The Campaign for Grade-Level Reading, a nationwide partnership of foundations, nonprofits, states, and communities, starts with a striking premise: “Reading proficiency by third grade is the most important predictor of high school graduation and career success.” But there’s a huge gap in that proficiency, between children of low-income families and the rest of our kids.
Bob Dylan’s handwritten drafts of the lyrics for “Like a Rolling Stone” and “A Hard Rain’s Gonna Fall” are being put up for auction by Sotheby’s. They may go for $2 million, or more. But the best part (unless you have $2 million to spare) is that we can look at these drafts right here, on the New York Times's ArtsBeat blog. “Rolling Stone” is scribbled on stationary from the Roger Smith Hotel (“One block from the White House”) in Washington, D.C. — and these pages offer a fascinating window into, or a sketch of, the creative process.
The first thing I notice is: they’re written in pencil. That’s worth thinking about.
After a week of news dominated by two old boneheaded racists, I would like to tell you about a day I spent with a very different group of people. They’re eighth graders at Greenfield (Indiana) Central Junior High School, and they decided that too many people were getting hurt by intolerance and bullying at their school. So they've done something about it.
I would like to explain myself to the Starbuck’s employee in Greenfield, Indiana, who yesterday brought around a tray, with thimble-sized free samples of whatever new frozen frappa-cappa-mocha-whipped-creamachino they were preparing to feature. I’d been looking at my screen with my earbuds in when the guy, bearing his tray, said, “Sir?” I looked up and tears were running down my face.
Middle-aged adults who were bullied as kids are more likely to be isolated, less likely to be living with a partner, less optimistic about their lives, and more likely to be unemployed. These findings come from a very long-term study, reported in the LA Times and other outlets this weekend, which I’m reading about in the Albany airport as I’m about to board a flight to talk with middle schoolers in Indiana who’ve read The Revealers, my young-adult novel on bullying.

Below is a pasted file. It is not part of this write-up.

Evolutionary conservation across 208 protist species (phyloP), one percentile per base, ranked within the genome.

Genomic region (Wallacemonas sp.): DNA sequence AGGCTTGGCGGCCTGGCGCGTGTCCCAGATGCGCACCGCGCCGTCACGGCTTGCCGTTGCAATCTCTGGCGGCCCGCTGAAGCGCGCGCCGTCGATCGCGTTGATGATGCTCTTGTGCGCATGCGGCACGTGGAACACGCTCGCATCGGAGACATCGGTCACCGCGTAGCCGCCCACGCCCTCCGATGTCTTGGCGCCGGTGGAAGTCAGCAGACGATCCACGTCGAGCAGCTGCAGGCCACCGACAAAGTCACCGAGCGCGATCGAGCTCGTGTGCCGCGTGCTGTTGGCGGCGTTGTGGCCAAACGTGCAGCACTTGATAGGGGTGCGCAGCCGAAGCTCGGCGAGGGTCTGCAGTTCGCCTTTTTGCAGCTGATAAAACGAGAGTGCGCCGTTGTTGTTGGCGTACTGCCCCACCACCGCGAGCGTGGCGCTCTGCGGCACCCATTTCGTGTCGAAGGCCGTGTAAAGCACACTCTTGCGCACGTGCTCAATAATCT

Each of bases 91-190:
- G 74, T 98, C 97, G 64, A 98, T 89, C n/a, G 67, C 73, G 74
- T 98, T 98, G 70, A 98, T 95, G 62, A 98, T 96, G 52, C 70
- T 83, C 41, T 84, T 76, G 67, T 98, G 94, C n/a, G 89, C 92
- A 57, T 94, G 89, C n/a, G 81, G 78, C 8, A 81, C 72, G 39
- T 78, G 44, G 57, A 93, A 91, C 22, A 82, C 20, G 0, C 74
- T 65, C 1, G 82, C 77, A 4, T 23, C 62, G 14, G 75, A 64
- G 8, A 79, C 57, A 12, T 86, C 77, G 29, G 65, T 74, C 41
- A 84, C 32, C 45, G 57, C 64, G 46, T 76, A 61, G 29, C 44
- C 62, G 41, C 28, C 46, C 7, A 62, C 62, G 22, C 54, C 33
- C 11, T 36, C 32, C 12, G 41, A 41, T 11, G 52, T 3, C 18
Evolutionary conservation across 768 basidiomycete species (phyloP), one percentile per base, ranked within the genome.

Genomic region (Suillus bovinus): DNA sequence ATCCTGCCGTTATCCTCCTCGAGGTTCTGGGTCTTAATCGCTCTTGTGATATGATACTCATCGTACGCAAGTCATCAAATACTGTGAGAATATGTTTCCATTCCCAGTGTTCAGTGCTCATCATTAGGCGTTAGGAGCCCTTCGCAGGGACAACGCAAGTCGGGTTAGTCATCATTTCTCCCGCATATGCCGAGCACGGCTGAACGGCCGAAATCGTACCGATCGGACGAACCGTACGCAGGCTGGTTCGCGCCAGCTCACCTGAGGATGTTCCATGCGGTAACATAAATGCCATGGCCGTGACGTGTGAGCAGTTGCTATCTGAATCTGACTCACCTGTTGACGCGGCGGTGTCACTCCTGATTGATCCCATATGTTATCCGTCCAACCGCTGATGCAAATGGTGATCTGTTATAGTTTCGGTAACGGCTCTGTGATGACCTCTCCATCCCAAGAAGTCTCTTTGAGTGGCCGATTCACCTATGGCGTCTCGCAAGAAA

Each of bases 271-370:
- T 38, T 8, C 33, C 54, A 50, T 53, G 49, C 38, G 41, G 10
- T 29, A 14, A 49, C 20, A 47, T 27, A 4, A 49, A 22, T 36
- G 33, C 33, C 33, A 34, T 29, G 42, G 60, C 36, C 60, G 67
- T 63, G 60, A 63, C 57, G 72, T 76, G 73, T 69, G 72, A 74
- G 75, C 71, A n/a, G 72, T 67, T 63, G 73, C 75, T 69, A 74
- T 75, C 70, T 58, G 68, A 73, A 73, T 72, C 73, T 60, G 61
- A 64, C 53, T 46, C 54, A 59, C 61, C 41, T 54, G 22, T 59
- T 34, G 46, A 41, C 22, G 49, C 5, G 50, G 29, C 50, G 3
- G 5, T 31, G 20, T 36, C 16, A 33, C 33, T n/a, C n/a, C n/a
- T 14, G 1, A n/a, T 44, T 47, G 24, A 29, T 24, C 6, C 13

Middle schoolers write more stuff in my notebooks than I do.
Honestly. I carry about these little blank books that are perfect for me — first, because they don’t have spiral bindings. I learned many years ago that spiral bindings in pocket notebooks tend, over time and use, to unspiral just enough to poke holes in your clothes. And anyway I don’t like them. So I get these pocket Moleskines, good-quality old-fashioned notebooks.
But left on my own with these things, I might never fill them up.
Young readers are often exasperated by the endings of my books, because they tend not to wrap things up neatly enough. One reader called one ending “retarded,” which is a word better applied to books than people, at least. But today I discovered I’m in company with a far far better writer: E.B. White used to get much the same complaint, if in different vocabulary.
Because March is National Reading Month, which I didn’t realize until this week, and since this is the first week of spring on the calendar — if not outside, where here in Vermont the snow persists and mud season has only just begun to soften up — I went looking yesterday for the perfect spring paragraph.
As publishers have slashed their marketing budgets and staff, it’s become standard for most book writers to be expected to do nearly all their own marketing. This tends to push your thinking away from wanting to do the best book you can, to wondering what will most likely sell. For writers like me who have left the corporate publishing world and are bringing out books independently, or with small presses, this pressure on our thinking is the same.
Should we resist this, or embrace it? If we embrace it and build a more market-savvy approach, does that mean we likely won’t produce our best work? Or just that we’ll be working more usefully in the real world?